Nippon Steel's proposed acquisition of U.S. steel, risks raising decarbonisation costs, for Japan's top steelmaker, an activist shareholder group said, urging the company to address the takeover's impact on its climate goals.

Nippon Steel, the world's fourth biggest steelmaker, last year announced a $15 billion takeover offer for U.S. Steel, which backed the bid, but, has faced resistance from a powerful labour union, and the White House.

"The potential addition of U.S. Steel's 11 blast furnaces to Nippon Steel's operations, will almost certainly increase the cost of decarbonisation for the company," Brynn O'Brien, executive director of the Australasian Centre for Corporate Responsibility (ACCR), said.

ACCR, which has less than 1 per cent of Nippon Steel's shares, has filed shareholder proposals, with two other stakeholders, Corporate Action Japan (CAJ), and Legal & General Investment Management (LGIM), calling on the company to improve its decarbonisation strategy.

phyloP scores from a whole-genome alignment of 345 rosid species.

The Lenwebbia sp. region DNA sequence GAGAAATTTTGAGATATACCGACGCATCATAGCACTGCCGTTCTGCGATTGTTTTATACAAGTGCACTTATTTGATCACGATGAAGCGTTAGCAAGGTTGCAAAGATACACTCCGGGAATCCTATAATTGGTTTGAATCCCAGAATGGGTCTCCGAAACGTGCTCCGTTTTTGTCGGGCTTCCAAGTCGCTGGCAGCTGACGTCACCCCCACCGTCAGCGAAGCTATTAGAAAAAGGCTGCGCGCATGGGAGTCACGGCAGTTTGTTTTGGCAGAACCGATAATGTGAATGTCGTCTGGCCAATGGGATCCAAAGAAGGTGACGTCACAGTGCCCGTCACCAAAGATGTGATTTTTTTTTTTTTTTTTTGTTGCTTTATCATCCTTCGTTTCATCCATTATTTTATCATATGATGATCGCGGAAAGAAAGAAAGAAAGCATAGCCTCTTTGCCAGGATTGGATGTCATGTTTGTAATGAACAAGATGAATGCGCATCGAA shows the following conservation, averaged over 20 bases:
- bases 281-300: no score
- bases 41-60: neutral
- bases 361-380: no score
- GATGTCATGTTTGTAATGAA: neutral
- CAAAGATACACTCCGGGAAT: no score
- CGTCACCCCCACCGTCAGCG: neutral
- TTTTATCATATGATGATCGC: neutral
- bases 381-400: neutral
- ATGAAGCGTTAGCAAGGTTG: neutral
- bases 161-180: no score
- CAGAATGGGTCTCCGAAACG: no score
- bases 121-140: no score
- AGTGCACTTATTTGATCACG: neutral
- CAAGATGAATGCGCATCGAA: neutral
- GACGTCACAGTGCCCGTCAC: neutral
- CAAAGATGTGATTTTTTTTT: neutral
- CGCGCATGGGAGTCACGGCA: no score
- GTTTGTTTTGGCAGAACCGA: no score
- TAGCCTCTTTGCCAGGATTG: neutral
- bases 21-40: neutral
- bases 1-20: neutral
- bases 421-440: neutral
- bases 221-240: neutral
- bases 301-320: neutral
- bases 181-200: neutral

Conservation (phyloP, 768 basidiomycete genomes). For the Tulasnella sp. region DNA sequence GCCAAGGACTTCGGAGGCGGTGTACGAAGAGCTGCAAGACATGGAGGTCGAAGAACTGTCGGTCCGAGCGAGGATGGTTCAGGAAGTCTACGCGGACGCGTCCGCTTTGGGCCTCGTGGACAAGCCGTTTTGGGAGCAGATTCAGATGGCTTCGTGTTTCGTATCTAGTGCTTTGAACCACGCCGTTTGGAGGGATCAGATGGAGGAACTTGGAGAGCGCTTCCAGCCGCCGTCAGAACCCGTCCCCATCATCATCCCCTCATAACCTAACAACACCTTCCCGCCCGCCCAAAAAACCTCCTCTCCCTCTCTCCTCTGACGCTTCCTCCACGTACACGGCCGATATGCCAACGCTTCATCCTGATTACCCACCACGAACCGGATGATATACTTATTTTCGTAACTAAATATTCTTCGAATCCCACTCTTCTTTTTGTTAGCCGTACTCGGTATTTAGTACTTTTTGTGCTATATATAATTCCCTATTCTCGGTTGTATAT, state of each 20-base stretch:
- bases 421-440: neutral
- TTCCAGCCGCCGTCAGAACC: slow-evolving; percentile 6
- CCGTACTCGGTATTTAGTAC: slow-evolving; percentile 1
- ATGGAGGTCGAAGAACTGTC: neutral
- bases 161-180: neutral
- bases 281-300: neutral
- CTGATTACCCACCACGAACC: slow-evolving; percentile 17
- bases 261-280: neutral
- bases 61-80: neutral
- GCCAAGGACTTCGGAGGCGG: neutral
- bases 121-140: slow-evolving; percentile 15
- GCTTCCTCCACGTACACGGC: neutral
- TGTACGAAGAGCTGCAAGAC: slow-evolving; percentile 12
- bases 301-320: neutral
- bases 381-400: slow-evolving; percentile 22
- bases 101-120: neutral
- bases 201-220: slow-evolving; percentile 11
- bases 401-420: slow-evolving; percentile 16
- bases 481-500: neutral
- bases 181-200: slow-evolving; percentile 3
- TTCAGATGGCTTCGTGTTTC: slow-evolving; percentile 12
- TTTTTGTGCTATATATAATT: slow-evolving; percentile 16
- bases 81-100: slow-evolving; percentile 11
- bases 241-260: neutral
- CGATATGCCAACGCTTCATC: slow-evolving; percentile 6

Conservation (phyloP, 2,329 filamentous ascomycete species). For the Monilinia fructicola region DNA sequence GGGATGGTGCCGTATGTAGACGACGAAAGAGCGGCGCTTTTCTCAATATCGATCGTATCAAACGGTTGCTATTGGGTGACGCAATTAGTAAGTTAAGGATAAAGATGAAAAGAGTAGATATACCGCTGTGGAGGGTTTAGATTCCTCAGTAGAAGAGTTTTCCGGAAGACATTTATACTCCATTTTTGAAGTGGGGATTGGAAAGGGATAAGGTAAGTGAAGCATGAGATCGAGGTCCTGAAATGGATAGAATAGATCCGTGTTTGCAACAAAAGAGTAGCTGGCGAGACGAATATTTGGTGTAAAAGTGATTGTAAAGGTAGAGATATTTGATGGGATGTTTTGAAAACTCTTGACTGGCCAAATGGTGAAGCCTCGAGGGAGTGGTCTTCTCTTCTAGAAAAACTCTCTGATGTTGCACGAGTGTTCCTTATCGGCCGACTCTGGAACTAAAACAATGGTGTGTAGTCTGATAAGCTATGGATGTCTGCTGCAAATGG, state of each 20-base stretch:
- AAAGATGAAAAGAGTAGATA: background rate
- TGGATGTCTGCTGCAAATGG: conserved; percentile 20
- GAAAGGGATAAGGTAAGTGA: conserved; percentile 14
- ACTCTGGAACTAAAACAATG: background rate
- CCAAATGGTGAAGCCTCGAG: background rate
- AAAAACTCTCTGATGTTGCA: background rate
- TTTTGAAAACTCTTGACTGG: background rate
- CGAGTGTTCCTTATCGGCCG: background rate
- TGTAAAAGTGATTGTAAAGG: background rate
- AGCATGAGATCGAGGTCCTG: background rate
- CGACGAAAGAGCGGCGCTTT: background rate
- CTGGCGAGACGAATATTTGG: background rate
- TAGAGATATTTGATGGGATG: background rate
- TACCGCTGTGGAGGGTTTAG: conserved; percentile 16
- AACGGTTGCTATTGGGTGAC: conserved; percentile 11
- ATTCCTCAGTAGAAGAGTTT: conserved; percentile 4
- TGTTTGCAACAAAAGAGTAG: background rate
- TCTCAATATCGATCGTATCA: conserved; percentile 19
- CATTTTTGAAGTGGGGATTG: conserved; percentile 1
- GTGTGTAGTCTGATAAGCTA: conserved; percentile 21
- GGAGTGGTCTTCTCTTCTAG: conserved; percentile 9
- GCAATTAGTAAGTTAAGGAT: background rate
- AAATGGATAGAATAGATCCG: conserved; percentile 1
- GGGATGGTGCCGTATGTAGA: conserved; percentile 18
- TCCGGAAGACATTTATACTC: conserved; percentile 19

Not-for-profit organisation CAJ, wants more information on the company's carbon emission targets "so that investors including ourselves, can make appropriate assessments of risks, including the total cost of decarbonisation as a whole group," Yasunori Takeuchi, CAJ's chief executive, said in an e-mail.

Nippon Steel holds its annual general meeting on June 21.

Shareholder activism on climate change, has gained momentum in Japan over the past few years, but, has not necessarily led to changes in policy at companies that have already set out emission reduction plans.

Under plans announced in 2021, before the U.S. Steel bid, Nippon Steel estimated that decarbonisation may cost it up to 5.5 trillion yen ($34.8 billion) in capital spending, including research, and development, by 2050, with some of the costs to be covered by state support.

"Nippon Steel needs to consider how the acquisition impacts its decarbonisation plans, and transparently communicate this," said O'Brien.

As part of the takeover proposal, Nippon Steel pledged to spend at least $1.4 billion on technology at U.S. Steel's mills, to "produce more advanced, and environmentally sustainable steel".

To help decarbonise, Nippon Steel wants to feed hydrogen into its coking coal-exposed blast furnaces, a process it is testing at a steel site near Tokyo. It also plans to use carbon capture, utilisation, storage, and add more electric arc furnaces.

($1 = 158.0800 yen)